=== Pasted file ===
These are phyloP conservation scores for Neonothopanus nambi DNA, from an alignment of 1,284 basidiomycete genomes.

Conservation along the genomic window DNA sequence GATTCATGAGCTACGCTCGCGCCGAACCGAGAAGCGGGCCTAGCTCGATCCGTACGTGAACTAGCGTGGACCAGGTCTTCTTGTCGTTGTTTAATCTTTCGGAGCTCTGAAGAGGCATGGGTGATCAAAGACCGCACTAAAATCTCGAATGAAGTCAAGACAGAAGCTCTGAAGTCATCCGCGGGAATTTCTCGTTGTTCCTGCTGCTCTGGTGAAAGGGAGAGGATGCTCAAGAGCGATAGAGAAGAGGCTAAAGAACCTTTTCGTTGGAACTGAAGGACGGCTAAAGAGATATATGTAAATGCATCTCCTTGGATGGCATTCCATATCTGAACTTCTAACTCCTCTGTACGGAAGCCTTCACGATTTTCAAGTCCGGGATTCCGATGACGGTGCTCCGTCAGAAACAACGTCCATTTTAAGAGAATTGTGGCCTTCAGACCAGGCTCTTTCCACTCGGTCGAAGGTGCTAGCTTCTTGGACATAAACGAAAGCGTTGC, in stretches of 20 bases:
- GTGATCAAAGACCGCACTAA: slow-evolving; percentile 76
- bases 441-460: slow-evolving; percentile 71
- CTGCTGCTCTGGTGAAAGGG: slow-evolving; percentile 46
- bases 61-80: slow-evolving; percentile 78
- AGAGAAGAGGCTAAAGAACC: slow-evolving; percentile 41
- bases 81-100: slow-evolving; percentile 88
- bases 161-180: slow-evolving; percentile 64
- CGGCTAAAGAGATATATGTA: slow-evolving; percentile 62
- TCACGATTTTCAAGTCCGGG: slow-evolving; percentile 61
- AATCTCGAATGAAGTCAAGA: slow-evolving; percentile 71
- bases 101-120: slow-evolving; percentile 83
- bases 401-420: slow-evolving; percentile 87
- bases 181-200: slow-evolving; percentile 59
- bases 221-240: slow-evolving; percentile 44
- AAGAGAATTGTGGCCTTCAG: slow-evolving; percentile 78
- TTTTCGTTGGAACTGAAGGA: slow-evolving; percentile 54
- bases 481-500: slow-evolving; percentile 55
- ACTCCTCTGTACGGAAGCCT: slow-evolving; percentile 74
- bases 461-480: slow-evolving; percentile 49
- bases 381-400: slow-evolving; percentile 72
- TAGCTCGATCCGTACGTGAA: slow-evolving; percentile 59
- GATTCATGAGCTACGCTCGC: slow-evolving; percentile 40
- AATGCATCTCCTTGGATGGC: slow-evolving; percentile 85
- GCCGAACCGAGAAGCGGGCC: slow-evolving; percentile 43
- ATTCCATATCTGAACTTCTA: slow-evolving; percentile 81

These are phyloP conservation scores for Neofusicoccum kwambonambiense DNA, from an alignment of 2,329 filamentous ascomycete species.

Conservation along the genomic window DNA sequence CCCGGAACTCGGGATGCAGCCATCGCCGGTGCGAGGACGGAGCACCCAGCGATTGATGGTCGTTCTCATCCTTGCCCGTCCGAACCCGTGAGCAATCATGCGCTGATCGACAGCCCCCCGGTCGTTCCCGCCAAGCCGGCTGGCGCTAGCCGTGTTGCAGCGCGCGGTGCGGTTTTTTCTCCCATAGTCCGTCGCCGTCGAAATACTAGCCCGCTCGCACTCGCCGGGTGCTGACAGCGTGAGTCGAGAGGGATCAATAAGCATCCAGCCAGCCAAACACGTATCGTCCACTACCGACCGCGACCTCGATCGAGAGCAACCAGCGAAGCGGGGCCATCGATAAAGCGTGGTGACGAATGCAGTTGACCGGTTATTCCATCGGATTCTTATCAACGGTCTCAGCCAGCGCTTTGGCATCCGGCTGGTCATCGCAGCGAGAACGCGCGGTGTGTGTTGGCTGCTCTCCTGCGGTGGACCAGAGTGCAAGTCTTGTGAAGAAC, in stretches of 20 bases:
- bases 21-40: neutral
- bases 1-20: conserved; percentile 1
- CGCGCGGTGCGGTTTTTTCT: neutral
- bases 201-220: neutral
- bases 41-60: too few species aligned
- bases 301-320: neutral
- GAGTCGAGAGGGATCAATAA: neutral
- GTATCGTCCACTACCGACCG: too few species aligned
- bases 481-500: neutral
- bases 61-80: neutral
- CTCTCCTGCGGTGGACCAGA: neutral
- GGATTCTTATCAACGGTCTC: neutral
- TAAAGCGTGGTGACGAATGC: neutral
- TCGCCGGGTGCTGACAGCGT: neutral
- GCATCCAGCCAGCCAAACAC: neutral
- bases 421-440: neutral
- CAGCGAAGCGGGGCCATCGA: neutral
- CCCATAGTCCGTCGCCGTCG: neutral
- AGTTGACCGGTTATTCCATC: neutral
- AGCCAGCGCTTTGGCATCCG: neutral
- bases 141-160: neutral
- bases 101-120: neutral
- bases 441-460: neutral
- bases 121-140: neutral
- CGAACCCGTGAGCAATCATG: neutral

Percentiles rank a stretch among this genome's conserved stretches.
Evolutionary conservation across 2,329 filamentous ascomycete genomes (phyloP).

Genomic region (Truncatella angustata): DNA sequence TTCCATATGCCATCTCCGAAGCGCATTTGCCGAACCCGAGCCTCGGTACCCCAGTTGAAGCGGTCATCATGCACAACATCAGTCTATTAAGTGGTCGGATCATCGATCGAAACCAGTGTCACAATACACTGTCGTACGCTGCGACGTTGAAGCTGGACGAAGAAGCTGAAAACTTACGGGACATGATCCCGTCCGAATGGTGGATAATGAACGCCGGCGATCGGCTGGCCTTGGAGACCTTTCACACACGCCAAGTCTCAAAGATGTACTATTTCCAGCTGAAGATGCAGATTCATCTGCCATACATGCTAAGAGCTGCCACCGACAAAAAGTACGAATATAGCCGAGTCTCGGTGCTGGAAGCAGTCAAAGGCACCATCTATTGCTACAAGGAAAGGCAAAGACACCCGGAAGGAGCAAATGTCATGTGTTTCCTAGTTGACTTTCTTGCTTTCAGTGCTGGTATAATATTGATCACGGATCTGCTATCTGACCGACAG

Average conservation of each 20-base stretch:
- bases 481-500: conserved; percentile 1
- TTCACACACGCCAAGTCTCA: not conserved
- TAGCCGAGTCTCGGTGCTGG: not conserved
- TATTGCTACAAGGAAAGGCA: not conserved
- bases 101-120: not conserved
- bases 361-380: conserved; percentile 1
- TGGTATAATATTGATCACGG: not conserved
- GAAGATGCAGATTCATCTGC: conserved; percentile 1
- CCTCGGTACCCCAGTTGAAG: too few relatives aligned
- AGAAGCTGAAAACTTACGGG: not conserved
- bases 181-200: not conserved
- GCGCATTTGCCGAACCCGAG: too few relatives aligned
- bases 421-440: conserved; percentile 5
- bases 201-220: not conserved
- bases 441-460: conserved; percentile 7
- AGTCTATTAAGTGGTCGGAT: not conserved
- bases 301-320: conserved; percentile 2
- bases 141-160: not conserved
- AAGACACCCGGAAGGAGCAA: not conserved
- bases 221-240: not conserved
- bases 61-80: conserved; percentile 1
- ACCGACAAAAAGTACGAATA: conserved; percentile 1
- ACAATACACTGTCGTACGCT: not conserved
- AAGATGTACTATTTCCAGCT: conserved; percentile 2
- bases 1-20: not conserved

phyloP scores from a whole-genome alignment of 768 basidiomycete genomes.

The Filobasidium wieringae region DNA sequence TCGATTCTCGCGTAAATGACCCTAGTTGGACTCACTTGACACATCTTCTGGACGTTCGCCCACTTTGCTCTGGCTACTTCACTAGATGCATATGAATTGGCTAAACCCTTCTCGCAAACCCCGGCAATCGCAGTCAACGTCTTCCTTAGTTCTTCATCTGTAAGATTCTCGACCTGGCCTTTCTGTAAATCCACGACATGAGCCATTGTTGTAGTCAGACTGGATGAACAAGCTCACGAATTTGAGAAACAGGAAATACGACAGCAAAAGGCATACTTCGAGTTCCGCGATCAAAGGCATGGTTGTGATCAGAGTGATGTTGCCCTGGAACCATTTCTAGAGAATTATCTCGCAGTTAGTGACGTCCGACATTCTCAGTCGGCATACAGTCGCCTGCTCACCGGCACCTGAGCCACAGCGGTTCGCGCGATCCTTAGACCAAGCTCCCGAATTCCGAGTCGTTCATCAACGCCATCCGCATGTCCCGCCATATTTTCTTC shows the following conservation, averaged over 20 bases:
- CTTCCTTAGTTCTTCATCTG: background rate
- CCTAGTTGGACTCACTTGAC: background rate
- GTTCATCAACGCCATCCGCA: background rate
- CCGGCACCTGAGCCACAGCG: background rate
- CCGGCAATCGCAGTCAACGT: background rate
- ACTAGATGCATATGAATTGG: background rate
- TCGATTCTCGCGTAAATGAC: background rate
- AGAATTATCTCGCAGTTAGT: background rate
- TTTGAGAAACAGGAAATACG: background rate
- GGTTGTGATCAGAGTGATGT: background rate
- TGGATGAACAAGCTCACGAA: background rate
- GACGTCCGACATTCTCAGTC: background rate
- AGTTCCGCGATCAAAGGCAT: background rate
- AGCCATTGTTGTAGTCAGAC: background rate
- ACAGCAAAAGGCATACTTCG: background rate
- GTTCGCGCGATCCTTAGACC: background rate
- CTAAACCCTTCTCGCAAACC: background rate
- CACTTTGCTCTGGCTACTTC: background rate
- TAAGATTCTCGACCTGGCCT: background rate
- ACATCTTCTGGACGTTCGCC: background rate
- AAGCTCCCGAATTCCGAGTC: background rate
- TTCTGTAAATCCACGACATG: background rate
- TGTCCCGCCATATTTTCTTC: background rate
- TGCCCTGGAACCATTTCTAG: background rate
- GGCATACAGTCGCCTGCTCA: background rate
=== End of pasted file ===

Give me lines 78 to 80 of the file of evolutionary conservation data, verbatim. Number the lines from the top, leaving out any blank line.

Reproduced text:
- bases 221-240: not conserved
- bases 61-80: conserved; percentile 1
- ACCGACAAAAAGTACGAATA: conserved; percentile 1